Planning now for long-term reductions will reduce the need for disruptive reductions later, she said, adding that "it's the ounce of prevention now that's worth the pound of cure later, and I hope that we're not at the pound of cure right now and still working on some ounces of prevention."
The act would also seek to reduce greenhouse gas emissions 15 percent below 2005 emissions levels by 2015, 30 percent by 2025 and 80 percent by 2050.
"We don't have a cap and trade system in place, but we are moving toward that," Sailer said. "I firmly believe getting a cap and trade is one of the more important things we can do."
With the seminar sponsored by Bemidji area churches and the Catholic Diocese of Crookston, along with several other environmental entities, Kautza focused on expected impacts of climate change in Minnesota and the world and how Scripture, Christian social principles, native wisdom and spiritual leaders call people to respond.
Sen. Mary Olson, DFL-Bemidji, who also spoke at the lunch, found it appropriate that the church she grew up in as a child, First Lutheran, was hosting the event.
"We've really made some wonderful strides in Minnesota," Olson said of current legislative work. "Minnesota is probably first in the country in terms of the standard we set for renewable energy."
Regardless of religious affiliation, she said, "we all appropriately feel a responsibility and have a responsibility for the type of Earth we leave behind."
For Christians, there are lots of citings of that responsibility in the Bible, Olson said. "Most faiths share that concern and that responsibility."
She asked participants of what kind of world would be left to our grandchildren with a 3 to 7 degrees change in northern Minnesota. "Most of us grew up and live here because we appreciate the beauty of our lakes and our woods, the opportunity to go out and hunt, to bring our children out fishing. That's part of our tradition.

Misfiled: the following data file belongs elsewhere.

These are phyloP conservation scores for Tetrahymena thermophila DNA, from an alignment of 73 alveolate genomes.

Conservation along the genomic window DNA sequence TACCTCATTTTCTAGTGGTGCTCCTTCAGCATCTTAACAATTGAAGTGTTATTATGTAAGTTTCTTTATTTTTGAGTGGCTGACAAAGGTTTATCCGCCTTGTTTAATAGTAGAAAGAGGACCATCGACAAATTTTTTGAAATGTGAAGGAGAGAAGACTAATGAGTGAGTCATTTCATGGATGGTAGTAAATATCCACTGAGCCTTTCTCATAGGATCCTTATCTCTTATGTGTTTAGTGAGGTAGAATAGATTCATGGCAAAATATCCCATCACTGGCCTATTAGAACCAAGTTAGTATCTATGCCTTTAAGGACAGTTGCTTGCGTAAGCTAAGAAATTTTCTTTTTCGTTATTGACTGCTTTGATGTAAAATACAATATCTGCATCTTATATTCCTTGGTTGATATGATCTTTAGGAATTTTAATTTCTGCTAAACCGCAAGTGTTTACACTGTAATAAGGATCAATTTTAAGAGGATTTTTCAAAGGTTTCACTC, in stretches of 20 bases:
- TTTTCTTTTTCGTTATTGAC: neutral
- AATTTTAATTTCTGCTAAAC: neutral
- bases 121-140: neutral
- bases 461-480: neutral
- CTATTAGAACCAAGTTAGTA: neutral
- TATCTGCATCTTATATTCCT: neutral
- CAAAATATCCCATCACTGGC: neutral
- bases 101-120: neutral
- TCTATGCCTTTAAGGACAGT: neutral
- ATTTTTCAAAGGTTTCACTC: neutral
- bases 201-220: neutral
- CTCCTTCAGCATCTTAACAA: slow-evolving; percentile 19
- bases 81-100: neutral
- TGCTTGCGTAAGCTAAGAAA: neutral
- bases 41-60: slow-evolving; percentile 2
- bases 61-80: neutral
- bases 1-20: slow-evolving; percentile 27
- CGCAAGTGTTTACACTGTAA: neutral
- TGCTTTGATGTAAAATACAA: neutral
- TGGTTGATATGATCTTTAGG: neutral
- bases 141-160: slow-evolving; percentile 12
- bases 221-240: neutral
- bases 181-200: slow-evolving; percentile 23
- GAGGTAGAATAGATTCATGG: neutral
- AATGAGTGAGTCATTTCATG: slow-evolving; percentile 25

"That 3 to 7 degrees climate change will basically eradicate those opportunities for our grandchildren," Olson said. "This will not be the same world that we've known and that has been here for all the generations up to this point."
Steps need to be taken now, she said, admitting that costs come with those steps. "In community like ours, where we're not particularly wealthy, as legislators we try to be cognizant of those considerations. But at the same time, we know that if we don't take steps, even if there is some cost involved, that the world we would leave behind is not the world we would want our grandchildren living in."
Lehmann, noting his time on the Bemidji City Council in 1996 when the city celebrated its centennial, said the council then dedicated the next 100 years to the city's youth.
"That's an easy thing to say," Lehmann said, "but it's what we leave to the youth of 100 years from now that is what's important. We can say things all we want, but if we don't take some kind of steps and measures to provide them the same opportunities and same environment that we have today, we've really missed things."
Lehmann plans to sign the climate protection agreement between 9 and 10 a.m. Saturday, prior to the start of a League of Women Voters of the Bemidji Area forum on Lake Bemidji's water quality at the Beltrami Electric Co-op community room.
The mayor also used the event to assure participants that an eventual regional events center OK'd by the City Council will be as "green" as possible.
"As we continue to investigate the possibility of putting an events center here, we've also made the commitment that this is going to be as green a building as is economically possible," Lehmann said. "We don't want to continue to add to the environmental issues that we are all struggling with today, but at the same time, it's also going to be more cost effective in the long run to provide the energy to operate the building that we're talking about."
The city has been proactive, he said, noting the shoreland overlay ordinance passed a few years ago. "We see the importance of the lakes and trees and the environment that we have here as something that not only we all enjoy, but as something we can market as a community."
But that also means being stewards of that environment, he added. "We're always striving to do things better."
Pat Welle, an environmental economics professor at BSU, said a faith-based approach to environmental stewardship aids him. "Our obligation to future generations is a great motivator. People with the least wherewithal can least adjust, so it is a social justice issue."
Welle said Americans "must do what we can to change our lifestyles, as global citizens."